A Legacy of Service, Hope for the Future

DAV is the most long-lasting veterans advocacy and assistance group in this country. We’ve watched this country change and grow, and we’ve grown along with it. However, DAV has never wavered in its core mission to fulfill our country’s promises to the men and women who served. We invite everyone, veterans and civilian, men and women, young and old, to join us as we stand up for those veterans who risked it all when they stood up for us, our country, and our ideals.

J. Marc Burgess, National Adjutant

Privatizing Veterans Health Care Is Not the Answer

As the conversation continues over the crisis at VA and the corresponding access issues, inevitably you will hear the question asked: Shouldn’t we just privatize health care for veterans?

It’s a knee-jerk reaction to a serious problem, usually asked by those too far outside the system to know how beneficial a veteran-centered health care system truly is. Most veterans’ organizations—whose members are the users of the current VA health care system—oppose privatization, and for good reasons.

Last May, when news of the crisis was in full swing, the president himself said the VA provides the best quality care for our veterans. This is verified through a number of independent reviews that gauge patient care based on safety, prevention and satisfaction.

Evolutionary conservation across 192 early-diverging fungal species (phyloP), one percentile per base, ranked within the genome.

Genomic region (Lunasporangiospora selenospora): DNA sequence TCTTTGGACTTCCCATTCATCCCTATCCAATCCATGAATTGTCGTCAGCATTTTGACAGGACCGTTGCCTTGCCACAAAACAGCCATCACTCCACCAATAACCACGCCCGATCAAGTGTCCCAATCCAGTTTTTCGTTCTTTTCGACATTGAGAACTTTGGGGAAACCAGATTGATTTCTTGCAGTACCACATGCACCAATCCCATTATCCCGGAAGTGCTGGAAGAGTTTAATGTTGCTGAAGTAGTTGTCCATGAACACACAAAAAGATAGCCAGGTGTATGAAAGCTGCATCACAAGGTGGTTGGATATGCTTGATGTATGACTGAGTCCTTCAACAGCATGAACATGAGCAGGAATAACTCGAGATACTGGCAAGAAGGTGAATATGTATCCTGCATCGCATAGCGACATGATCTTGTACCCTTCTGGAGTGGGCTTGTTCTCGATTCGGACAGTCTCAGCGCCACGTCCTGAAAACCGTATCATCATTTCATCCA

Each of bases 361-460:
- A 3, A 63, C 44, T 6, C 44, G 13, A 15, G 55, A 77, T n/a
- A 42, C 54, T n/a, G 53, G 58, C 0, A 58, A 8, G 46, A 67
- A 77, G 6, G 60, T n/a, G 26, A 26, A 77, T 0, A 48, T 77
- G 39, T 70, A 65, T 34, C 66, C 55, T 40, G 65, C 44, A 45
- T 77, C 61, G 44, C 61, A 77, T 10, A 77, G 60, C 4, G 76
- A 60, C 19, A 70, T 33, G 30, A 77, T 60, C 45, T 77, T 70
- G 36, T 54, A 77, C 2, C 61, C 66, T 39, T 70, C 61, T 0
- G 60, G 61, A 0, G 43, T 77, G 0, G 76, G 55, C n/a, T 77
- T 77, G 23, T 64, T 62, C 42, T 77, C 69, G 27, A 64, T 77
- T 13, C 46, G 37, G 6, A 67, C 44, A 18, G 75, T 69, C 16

VA care consistently rates favorably in studies, surveys and reviews, many of which are conducted from the patients’ point of view. The 2013 American Customer Satisfaction Index reported that veterans ranked VA hospitals among the best in the nation, with equal or better ratings than private hospitals.

The veteran-centered health care system has also yielded significant medical findings on diabetes, mental illness, heart disease, organ transplants, lung disease and many other problems that affect all Americans. This is in addition to the biomedical advances in care for spinal cord injuries, amputations, polytrauma, traumatic brain injury, posttraumatic stress disorder and rehabilitation for blindness.

The physicians and researchers within the VA health care system have also gained a deep and unparalleled understanding of the unique, lifelong
physical and emotional needs of veterans.

At the heart of the VA crisis is the issue of access to health care, not the quality of the care the system provides. So the answer is not to privatize veterans health care. It is to honor our heroes by giving them the health care system they’ve earned—one that has both the capacity and resources to meet the growing needs of America’s veteran population.

If you want to find out more about the National Adjutant, you can find his biography here.